RICHMOND, Va. (AP) – Jeff Gordon challenged his team to be almost perfect Saturday night and get him into NASCAR’s Chase for the championship. When they faltered, he did, too, and the four-time champion’s bid to win his fifth was finished early.

Unofficially, the end came just past the midpoint of the Chevrolet Rock & Roll 400 when Gordon’s Chevrolet hit the outside wall exiting the second turn on the 211th lap.

“I’m done now,” he told his team over the radio.

Officially, it came when he finished 30th, and 12th in the points race.

“It was going to be a long night no matter what,” Gordon said after the race. “I don’t think we had a car capable of getting into (contention) anyway. … The car wasn’t really that much different after I hit the wall than it was before.”

The accident, and the numerous pit stops it necessitated under caution, dropped the familiar No. 24 to 35th on the grid, and when the checkered flag finally flew, he joined Dale Earnhardt Jr. as the biggest stars left out of NASCAR’s 10-race playoff.

Earnhardt was officially eliminated last weekend in California.

Jamie McMurray later became the driver with the hardest luck in the 2-year-old format when he crashed on the 361st lap while trying to catch Ryan Newman for 10th place in the standings. Last season, McMurray missed the Chase by just 15 points.

“I don’t really know what happened,” he said after climbing from his badly damaged car. “The caution was out and I started to slow down and just got run into.”

The contact was with Tony Raines, who twice seemed to close down on McMurray’s Ford when McMurray tried to move to the inside. The second contact sent McMurray spinning into the inside wall, and he drove his car to the garage area, his night over.

McMurray started the night with a one-point lead over Newman for the final spot in the playoff, but started 32nd to Newman’s eighth and was behind once the race started.

“You have 25 other races to try to make it into this, and we just didn’t run well enough in those,” a smiling McMurray said. “I could see Ryan ahead of me all night and they told me I had to beat him, but I just couldn’t get there. It’s frustrating.”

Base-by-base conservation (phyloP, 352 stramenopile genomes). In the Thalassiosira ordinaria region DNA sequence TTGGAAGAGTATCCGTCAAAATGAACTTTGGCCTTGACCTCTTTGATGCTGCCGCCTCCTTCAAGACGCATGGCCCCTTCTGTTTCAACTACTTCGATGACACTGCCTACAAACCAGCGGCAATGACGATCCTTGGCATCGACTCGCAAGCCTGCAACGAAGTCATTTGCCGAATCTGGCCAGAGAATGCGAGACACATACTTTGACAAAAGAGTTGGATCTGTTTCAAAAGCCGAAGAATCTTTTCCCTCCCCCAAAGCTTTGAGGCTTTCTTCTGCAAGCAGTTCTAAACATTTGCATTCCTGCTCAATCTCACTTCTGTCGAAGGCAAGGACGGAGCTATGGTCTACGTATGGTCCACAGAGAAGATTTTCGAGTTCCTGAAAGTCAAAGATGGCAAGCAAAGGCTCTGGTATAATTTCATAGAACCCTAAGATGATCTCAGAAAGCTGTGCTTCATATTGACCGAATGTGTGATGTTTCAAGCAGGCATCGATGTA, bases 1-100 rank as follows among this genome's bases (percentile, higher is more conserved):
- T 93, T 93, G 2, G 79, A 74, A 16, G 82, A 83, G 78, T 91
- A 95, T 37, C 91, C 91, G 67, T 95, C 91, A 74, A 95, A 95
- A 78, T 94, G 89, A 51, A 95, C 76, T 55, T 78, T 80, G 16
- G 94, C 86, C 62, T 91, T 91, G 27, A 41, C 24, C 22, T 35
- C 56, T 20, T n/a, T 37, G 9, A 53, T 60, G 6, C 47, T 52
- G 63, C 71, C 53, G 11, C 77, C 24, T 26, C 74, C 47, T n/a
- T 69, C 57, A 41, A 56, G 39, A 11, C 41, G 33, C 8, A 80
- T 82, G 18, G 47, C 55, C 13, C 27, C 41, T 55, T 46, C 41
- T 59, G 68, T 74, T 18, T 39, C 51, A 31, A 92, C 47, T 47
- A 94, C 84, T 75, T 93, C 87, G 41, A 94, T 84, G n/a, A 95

Other drivers who went into the night with a chance to make the Chase and didn’t were Elliott Sadler, who climbed from 13th to 11th, but was still 66 points behind Newman, and pole-sitter Kevin Harvick, who finished 14th, behind Gordon and McMurray.

Gordon’s crash was the most glaring mistake he and his team made, but far from the only one, even after he said this week it would take near perfection from everyone for him to erase a 30-point deficit and pass two drivers to get to 10th in the standings.

After starting sixth, he gradually faded to 13th. Then, when the field headed for pit road just past 115 laps, he left and had to return because one of the lug nuts on his car wasn’t tight. The miscue shuffled him to 28th in the field.

For Gordon, making the Chase would have been a remarkable comeback after finishing 10 of the last 11 races outside the top 10 in points, a slide that caused him to say after a 21st-place showing last weekend that his team didn’t deserve a top-10 spot.

“Now we’ve just got to put this behind us and try to figure out what’s wrong with our race team,” Gordon said. “The bottom line is we’re way off.”

Missing the playoffs may also help expedite change on his team.

Crew chief Robbie Loomis, who was with Gordon when he won his last series championship in 2001, said this week he “probably” won’t be back next year. Loomis’ contract runs out this season, and he said he’s leaning toward doing something new.

AP-ES-09-10-05 2335EDT

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